Article Number: DRJA17085369
Vol.3 (3), pp. 45-50, July, 2015
Copyright © 2015
Author(s) retain the copyright of this article
Original Research Article
Acute chest syndrome in paediatric patients with sickle cell disease in Northeastern, Nigeria
Acute chest syndrome is known to be leading cause of death among patients with sickle cell disease. This study was conducted to identify acute chest syndrome (ACS) in paediatric patients with sickle cell disease (SCD) in the university of Maiduguri teaching hospital (UMTH), Northeastern Eastern, Nigeria. A retrospective study of eighty children comprising of boys and girls aged 2 to 12 years with presenting symptoms and physical signs suggestive ACS, admitted to the paediatric ward over a period of 3 years. The frequency of occurrence of ACS between the males and females in the different age groups were analyzed. Clinical, laboratory, and radiological features of this syndrome were equally evaluated and analyzed. Oxygen therapy, antibiotics, analgesiaboth simple paracetamol and narcotics, blood transfusion and mechanical ventilation were used as required. The study consisted of 52(65%) males and 28(35%) females, with male: female ratio of 1.8:1. The age ranged from 2 to 12years. Our results revealed that the frequency of ACS episodes are age dependent. Overall the symptoms were more prevalent in the younger children than the older ones. Fever and cough seemed more pronounced in the ages 2-8, whereas chest pain, productive cough and shortness of breath were more prevalent amongst the 10-12 years category. Though, the frequency of these symptoms and signs differ in the age groups, their presence as symptoms and signs of ACS were all significant (p <0.01). This study demonstrates the importance of acute chest syndrome as a cause of morbidity and mortality in children with sickle cell disease in our environment. The results serves as a baseline for an elaborate study of the syndrome in our environment.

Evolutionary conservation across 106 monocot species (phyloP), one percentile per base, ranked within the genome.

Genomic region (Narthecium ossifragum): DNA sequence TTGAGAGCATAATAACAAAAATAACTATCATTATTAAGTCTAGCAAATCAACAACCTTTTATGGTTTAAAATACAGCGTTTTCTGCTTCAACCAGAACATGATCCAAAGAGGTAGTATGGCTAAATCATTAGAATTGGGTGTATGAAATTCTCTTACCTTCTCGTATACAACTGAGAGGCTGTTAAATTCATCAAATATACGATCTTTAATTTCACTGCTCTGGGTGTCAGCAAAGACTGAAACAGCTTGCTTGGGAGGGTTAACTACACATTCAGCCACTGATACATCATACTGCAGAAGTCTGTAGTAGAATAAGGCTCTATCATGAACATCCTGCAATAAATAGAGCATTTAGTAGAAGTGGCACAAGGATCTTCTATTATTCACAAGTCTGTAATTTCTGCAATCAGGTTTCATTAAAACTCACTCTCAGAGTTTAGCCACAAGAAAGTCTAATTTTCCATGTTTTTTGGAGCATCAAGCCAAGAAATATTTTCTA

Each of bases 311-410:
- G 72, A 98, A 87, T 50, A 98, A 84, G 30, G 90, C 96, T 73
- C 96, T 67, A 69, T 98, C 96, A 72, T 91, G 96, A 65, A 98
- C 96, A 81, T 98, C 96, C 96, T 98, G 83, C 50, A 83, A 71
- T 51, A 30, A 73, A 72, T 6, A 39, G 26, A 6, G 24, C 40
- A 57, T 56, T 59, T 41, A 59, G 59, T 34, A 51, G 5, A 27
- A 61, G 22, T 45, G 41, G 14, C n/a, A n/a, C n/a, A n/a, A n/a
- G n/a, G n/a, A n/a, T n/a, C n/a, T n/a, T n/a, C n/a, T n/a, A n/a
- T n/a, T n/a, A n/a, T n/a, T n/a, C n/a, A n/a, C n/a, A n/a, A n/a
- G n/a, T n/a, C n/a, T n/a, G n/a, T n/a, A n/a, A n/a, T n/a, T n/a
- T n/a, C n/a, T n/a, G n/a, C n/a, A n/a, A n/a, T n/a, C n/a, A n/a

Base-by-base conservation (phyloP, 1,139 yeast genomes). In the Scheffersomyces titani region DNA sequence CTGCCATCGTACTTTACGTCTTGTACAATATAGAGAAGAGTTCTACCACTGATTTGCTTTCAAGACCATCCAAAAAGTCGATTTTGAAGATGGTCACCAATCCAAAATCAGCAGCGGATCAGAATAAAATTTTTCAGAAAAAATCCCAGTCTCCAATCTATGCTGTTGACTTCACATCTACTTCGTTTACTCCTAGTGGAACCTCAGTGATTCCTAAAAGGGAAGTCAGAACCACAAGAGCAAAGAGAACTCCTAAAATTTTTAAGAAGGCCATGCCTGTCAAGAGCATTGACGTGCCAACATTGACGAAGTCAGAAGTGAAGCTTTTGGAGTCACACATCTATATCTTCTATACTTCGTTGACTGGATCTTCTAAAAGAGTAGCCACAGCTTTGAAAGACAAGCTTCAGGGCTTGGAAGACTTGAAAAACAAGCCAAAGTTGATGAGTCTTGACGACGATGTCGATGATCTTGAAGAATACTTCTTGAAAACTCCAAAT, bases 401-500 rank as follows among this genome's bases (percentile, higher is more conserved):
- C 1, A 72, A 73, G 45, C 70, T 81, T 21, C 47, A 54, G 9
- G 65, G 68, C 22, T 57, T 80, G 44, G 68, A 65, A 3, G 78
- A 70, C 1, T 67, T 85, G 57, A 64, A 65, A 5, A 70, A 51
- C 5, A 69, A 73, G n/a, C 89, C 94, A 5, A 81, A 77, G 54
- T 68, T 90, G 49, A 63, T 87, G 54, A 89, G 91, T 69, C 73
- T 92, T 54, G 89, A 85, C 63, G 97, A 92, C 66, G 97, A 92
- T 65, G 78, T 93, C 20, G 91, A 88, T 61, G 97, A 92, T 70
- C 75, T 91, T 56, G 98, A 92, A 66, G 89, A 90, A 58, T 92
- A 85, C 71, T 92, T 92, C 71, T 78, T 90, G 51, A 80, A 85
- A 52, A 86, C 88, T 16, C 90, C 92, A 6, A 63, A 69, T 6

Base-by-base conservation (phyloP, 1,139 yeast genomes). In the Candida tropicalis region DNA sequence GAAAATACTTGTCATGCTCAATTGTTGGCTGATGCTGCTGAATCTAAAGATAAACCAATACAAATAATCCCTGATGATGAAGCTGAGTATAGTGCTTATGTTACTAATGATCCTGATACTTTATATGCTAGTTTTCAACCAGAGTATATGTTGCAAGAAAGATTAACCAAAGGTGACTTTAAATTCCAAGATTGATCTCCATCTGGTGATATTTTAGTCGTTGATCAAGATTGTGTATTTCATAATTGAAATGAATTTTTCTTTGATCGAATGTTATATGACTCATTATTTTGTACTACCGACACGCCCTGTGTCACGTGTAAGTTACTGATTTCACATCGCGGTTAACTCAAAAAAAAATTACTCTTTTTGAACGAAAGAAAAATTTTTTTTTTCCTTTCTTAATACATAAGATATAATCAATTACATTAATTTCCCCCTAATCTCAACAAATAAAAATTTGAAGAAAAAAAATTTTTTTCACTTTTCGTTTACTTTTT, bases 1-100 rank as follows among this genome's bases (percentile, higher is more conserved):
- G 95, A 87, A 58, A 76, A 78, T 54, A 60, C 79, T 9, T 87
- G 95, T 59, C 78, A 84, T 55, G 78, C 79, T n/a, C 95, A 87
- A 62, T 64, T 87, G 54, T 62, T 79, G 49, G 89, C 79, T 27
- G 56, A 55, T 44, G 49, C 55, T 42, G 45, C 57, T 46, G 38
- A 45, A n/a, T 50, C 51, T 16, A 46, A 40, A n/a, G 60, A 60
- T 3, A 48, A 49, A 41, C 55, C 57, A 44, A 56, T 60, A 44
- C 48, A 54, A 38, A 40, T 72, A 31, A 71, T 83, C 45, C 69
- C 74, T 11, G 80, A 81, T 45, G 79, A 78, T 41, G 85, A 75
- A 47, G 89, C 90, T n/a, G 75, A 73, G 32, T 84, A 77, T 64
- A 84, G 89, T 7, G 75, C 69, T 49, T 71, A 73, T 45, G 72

Key words: Acute chest syndrome, Paediatric sickle cell patients, Northeastern Nigeria.